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Cryosurgery

What is cryosurgery?

There was a time when crayo therapy was popular but is now is infrequently was because of availability of better options. This is a procedure which causes freezing of the hemorrhoidal tissue followed by sloughing, dieing and filthy of the hemorrhoids.

Cryosurgery is a procedure in which abnormal body tissues (sometimes referred to as lesions) are destroyed by exposure to extremely cold temperatures. A popular method twenty years ago, cryosurgery has fallen out of favor because of the pain and possible complication involved.

What are some common uses of the procedure?

Cryotherapy can be applied topically (on the skin surface), percutaneously, or surgically. Topical cryotherapy is used typically in the case of skin and eye lesions. When the lesion is situated below the skin surface, a needle-like therapy probe or applicator needs to be placed through the skin. Occasionally, a surgical incision is required.

Cryotherapy is used to treat:

  • skin tumors.
  • pre-cancerous skin moles.
  • nodules.
  • skin tags.
  • unsightly freckles.
  • retinoblastomas, a childhood cancer of the retina.
  • prostate, liver, and cervical cancers, especially if surgical resection is not possible.

Cryotherapy is also being used to treat tumors in other parts of the body, such as the kidneys, bones (including the spine), lungs, and breasts (including benign breast lumps called fibroadenomas). Although further research is needed to determine its long term effectiveness, cryotherapy has been shown to be effective in selected patients.

Benefits of cryosurgery

  • When an open surgical approach is taken, the recovery time following cryosurgery of kidney or liver tumors may be less than for open, surgical removal of the tumor.
  • For percutaneous cryotherapy, the patient may stay overnight or be released several hours after the procedure. Cryotherapy causes less pain during and after the procedure compared to heat-based treatments such as radiofrequency ablation. Overnight stays for pain control are usually not needed.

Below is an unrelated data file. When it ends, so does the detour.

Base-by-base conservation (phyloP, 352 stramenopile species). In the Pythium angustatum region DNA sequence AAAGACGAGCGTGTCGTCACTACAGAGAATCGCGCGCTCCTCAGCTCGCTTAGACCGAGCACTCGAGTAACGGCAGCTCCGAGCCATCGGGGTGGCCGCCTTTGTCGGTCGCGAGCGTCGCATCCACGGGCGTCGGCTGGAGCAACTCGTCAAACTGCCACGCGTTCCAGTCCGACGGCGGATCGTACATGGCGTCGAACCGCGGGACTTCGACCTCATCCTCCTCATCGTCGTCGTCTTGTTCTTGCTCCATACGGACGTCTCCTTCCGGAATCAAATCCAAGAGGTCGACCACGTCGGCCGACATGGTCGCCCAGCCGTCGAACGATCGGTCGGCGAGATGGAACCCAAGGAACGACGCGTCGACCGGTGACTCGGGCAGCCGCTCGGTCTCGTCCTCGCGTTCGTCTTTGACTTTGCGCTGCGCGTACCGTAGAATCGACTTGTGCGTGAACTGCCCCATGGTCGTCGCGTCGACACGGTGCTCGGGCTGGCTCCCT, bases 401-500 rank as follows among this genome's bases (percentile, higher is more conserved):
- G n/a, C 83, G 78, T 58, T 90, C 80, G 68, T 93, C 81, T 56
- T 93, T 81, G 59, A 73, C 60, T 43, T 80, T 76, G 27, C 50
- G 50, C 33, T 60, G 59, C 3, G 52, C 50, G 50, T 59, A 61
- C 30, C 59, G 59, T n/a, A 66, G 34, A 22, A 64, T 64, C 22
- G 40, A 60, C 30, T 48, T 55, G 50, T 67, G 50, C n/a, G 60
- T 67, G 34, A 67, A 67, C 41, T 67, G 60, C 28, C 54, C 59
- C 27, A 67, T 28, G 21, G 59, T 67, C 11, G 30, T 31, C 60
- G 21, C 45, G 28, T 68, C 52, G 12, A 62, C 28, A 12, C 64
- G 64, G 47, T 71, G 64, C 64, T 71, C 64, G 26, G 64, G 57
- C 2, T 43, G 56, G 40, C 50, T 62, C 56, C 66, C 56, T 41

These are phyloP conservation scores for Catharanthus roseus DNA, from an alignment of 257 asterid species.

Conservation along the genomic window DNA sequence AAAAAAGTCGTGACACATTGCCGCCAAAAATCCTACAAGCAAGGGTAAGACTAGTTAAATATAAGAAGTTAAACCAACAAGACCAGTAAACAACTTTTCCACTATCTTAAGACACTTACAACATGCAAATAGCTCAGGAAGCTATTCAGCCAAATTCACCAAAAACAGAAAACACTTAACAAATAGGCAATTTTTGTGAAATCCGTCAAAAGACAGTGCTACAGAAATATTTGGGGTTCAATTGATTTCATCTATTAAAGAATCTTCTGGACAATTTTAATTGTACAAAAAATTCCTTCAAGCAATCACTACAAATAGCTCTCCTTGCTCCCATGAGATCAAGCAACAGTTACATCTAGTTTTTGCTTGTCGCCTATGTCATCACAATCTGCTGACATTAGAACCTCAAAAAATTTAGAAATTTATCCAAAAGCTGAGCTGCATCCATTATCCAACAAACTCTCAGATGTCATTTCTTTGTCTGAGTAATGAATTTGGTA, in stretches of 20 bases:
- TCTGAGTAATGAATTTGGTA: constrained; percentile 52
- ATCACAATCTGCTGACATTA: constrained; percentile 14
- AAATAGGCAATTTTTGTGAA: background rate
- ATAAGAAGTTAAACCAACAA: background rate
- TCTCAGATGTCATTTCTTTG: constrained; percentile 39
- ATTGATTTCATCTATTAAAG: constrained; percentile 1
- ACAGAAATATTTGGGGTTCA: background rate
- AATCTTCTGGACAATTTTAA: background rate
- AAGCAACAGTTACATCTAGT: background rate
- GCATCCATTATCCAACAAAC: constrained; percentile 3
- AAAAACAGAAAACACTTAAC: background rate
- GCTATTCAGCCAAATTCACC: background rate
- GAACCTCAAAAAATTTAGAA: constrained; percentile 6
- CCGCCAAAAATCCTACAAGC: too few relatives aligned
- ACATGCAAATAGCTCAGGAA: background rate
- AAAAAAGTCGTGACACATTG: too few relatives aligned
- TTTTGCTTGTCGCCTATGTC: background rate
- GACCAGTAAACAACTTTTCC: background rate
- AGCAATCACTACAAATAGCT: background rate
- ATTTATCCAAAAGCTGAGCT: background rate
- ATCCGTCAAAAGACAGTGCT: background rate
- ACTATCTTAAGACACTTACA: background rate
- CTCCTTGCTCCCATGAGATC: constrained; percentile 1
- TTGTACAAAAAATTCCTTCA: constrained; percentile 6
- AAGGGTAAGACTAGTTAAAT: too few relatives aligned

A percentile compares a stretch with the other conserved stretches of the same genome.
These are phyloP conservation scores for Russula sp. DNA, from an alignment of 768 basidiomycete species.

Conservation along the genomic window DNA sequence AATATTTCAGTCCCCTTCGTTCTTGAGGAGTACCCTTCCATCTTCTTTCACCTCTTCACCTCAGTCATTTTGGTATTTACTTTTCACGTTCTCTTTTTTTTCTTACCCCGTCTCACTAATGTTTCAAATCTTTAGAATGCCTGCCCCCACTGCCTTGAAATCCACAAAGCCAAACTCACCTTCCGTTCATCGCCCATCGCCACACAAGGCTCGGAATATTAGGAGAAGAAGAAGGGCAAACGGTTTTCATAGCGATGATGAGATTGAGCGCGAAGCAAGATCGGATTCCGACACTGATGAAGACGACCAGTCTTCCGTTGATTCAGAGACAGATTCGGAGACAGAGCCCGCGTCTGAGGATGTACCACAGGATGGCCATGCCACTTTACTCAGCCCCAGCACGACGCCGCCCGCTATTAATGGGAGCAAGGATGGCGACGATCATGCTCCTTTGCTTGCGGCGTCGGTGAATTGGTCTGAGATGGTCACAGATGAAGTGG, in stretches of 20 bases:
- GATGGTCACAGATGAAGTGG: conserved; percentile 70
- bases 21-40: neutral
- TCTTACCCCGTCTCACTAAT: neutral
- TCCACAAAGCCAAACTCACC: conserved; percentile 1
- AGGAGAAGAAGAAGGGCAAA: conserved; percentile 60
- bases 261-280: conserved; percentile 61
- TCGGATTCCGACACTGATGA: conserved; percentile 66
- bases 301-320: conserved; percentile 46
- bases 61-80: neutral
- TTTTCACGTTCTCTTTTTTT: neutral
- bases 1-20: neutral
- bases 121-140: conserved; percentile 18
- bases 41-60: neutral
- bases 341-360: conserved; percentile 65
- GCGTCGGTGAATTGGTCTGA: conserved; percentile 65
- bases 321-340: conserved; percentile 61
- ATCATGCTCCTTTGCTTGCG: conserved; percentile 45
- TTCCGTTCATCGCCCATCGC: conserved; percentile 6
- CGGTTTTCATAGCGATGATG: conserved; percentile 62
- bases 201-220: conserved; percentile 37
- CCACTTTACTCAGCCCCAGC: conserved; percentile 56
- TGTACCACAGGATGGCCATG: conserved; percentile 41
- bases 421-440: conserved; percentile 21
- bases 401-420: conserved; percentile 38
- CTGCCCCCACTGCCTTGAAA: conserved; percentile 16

• Percutaneous cryotherapy is less traumatic than open surgery since only a small incision is needed to pass the probe through the skin, which limits damage to healthy tissue. Consequently, percutaneous cryotherapy is less costly and results in fewer side effects than open surgery. A patient usually can resume activities of daily living 24 hours after the procedure, if not sooner. However, caution about heavy lifting may extend for several days after abdominal treatment.
  • For treatment of fibroadenomas, cryotherapy causes minimal scar tissue and no apparent calcifications.

Limitations of Cryotherapy?

Cryotherapy is an alternative cancer treatment when surgical removal of a tumor may be difficult or, for some patients, impossible. But its long-term effectiveness is still being examined. Currently, little published data deal with the long-term results of percutaneous cryotherapy but long-term follow-up for prostate cancer suggests cancer-control rates are similar to surgery or radiation therapy.

Cryotherapy is considered a localized therapy. It can only treat disease at a single site. It cannot treat cancer that has spread to other parts of the body. Because physicians treat the tumors they see on radiologic images, microscopic cancer may be missed.

Although its use in the bone, kidneys, liver and lung is promising, percutaneous cryotherapy has been considered investigational; however, promising results have emerged such that some insurance companies may pay for the procedure in select patients.

 
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